His father's son

Isaac Herzog's exposure to his father Chaim's political realm left him with no doubt about his own future.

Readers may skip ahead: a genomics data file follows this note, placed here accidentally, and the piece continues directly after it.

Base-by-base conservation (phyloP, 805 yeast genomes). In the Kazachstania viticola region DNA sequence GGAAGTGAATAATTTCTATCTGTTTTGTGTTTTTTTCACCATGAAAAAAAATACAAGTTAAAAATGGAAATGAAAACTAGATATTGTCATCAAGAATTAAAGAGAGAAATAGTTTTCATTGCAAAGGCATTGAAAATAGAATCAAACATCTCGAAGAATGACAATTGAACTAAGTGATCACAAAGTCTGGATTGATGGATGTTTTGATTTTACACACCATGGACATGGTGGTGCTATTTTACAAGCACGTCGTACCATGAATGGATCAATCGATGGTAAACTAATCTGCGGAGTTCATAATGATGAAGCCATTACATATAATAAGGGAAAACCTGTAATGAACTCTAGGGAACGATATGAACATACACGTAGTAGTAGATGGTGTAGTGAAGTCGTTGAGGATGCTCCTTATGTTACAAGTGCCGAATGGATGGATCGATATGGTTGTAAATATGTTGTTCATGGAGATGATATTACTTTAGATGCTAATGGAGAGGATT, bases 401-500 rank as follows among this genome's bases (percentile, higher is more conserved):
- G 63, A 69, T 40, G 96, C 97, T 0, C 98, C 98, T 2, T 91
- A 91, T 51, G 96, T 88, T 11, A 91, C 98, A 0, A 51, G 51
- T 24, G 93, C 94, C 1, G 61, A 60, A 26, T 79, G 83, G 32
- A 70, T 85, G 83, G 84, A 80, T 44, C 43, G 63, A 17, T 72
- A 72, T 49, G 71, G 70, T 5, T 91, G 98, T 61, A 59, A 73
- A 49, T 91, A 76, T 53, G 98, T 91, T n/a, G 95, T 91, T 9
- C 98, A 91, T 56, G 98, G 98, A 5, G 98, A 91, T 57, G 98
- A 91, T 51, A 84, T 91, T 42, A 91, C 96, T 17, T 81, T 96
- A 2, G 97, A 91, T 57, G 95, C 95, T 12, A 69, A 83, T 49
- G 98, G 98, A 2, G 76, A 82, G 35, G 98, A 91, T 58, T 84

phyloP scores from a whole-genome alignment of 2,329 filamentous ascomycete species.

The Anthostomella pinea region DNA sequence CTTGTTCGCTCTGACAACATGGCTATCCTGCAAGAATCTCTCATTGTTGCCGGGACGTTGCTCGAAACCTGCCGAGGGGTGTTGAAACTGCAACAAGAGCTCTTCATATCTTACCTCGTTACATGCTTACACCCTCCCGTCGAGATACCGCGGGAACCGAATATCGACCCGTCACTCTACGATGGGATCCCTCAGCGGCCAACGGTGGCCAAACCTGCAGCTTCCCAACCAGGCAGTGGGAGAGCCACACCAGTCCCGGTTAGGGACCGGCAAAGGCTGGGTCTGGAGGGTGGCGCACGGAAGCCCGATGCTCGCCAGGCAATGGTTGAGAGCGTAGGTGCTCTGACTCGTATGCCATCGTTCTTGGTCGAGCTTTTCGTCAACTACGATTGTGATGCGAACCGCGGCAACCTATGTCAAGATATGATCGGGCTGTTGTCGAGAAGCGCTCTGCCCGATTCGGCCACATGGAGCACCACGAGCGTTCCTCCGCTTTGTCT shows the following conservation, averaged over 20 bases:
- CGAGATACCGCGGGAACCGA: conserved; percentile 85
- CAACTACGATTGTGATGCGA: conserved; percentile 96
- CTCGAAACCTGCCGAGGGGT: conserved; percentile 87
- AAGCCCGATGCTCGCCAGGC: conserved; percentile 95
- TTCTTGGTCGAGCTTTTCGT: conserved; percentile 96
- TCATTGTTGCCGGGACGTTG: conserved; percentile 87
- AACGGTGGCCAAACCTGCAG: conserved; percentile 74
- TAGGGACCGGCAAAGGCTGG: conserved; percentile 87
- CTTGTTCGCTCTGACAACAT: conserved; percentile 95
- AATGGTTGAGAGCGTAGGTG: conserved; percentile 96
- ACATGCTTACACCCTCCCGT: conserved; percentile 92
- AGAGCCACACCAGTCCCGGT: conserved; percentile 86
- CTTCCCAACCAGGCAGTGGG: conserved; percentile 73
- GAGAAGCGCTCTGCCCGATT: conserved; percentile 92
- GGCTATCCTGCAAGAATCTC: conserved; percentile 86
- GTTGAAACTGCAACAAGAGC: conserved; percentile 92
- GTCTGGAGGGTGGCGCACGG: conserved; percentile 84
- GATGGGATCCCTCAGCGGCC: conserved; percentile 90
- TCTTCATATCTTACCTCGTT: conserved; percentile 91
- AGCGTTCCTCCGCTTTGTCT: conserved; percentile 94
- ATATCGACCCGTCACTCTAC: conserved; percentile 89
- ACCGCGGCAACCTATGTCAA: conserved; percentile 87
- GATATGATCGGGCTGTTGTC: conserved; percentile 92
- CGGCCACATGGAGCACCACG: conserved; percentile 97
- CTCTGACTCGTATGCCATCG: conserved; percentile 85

Growing up in one of Israel's most politically prominent families had its perks for Isaac Herzog, now the minister of housing and construction. After all, one of his first jobs was a bartending a gig for UN ambassadors. "Living in New York, during my father's years as ambassador to the US, was a very formative time for me," said Herzog, whose father, former president Chaim Herzog, served as ambassador to the US from 1975-1978. "I was always surrounded by politics and met the great American politicians." On the night that turned into his bartending debut, the 16-year-old Herzog was approached by his frantic father who was to host a farewell reception in several hours but had forgotten to hire a bartender. "I said to him, 'How in hell can I do this, I don't even know how to drink alcohol,'" Herzog remembers. "He took me aside, and gave me a ten-minute crash course... and that was it. "My father was very cool about it, but he kept a close eye on me to make sure I didn't create an international crisis by poisoning someone," Herzog laughs. Vocational dabbling in the service industry aside, Herzog's exposure to his father's political realm left him with no doubt about his future. For the young Herzog, his family's involvement in politics was ineluctable. "I was exposed to politics from the first day I can remember myself," said Herzog. "I met and interacted with big political figures like Jackie Kennedy, who was a friend of my father. They were very formative years for me." Pictures of his father and grandfather hang prominently in his office, and his childhood name "Boogie" which was coined by his mother is still used by his aides and the occasional reporter at press conferences. Isaac Herzog first entered Israeli politics when he served as cabinet secretary for former prime minister Ehud Barak. He made his parliamentary debut in the current Knesset and surprised many in his own party by placing second in the December 2004 Labor Central Committee vote for ministerial posts in the coalition. He said he chose the Housing Ministry, which has historically played a key role in forging and implementing the government's settlement policy, because it would give him an opportunity to enact the social legislation which forms the foundation of his political agenda. It was in the US that Herzog embarked on his first election for vice president of his high school sophomore class. "It was a very big win," he said. "Israeli students were in the minority at my high school." What clinched the win, he said, was his speech. The school was nearing its 40th anniversary and the 15-year-old Herzog told his fellow classmates that "life begins at 40." "My father didn't even know that I was running, he was only told after I won," Herzog said. Later, Herzog would take part in a grassroots campaign, spending his summer going door to door for the Manhattan Borough elections. "It was great. I met every Jew there, and it was a great campaign even though we lost," he said. Herzog had been well prepared for the political arguments that he encountered on those doorsteps. Debates were part of the main course at his childhood Shabbat meals. "There was my father, the president, and then my uncles. One of them was a high-ranking military figure and the other was director-general to the prime minister. You can imagine what that dinner table was like," he said. The army chief of staff, Chaim Bar-Lev, was also a close friend of the Herzog family. When Herzog was eight, Bar-Lev took him on a flight from Jerusalem to Ben-Gurion Airport to meet Golda Meir as she arrived from her historic visit with US President Nixon. "I remember standing there, at the end of the line, and looking up to see my two uncles standing at the front of the line," said Herzog. "It was strange yet I felt very much a part of every political event in Israel." Herzog, who was named after his grandfather, former Ashkenazi chief rabbi Isaac Halevi Herzog, recalls the Jewish high holy days having special significance in his family. "My family always came together on the holidays to celebrate," said Herzog. "What kept us stable was that my parents were more traditional and they tried to keep our lives normal. In some political families kids can break apart because of the pressure." Herzog takes a similar approach with his children, although he admits that his parenting style has altered somewhat to keep with the times. "It's a different age, I am more open with my kids," he said. "Things in the modern age are more complicated. Kids in the modern age are less obedient and feel much more equal to you. But I try to pass on the message of the holiday." Herzog has, however, avoided passing on his predilection for politics to his children. Instead, he said, they have carved out different paths in the community that he hopes they will pursue. "We are very supportive of our children, and encourage them to develop and grow in their own ways," he said. Unlike his own education and formative years, Herzog said he was encouraging his children to remain in Israel. "Now my goal is to live in Israel and to do as much to work for the Jewish people," he said. That work would take place in the political realm where he plans to remain "for the long haul," he said. "It was hard to give up a lucrative legal career," said Herzog, who had been a senior partner in Herzog, Fox & Neeman, a legal firm started by his father. "But after serving [as cabinet secretary to Ehud Barak] I got the bug." Herzog is considered a major player in the Labor party, said a party member, with many watching to see how he fares. "He has brought a lot of energy to his ministry, we are watching to see how he continues to do," he added. Herzog, however, is clear over where he wants to go. "I want to be in the cockpit," said Herzog. "I want to hold one of the top positions in the government."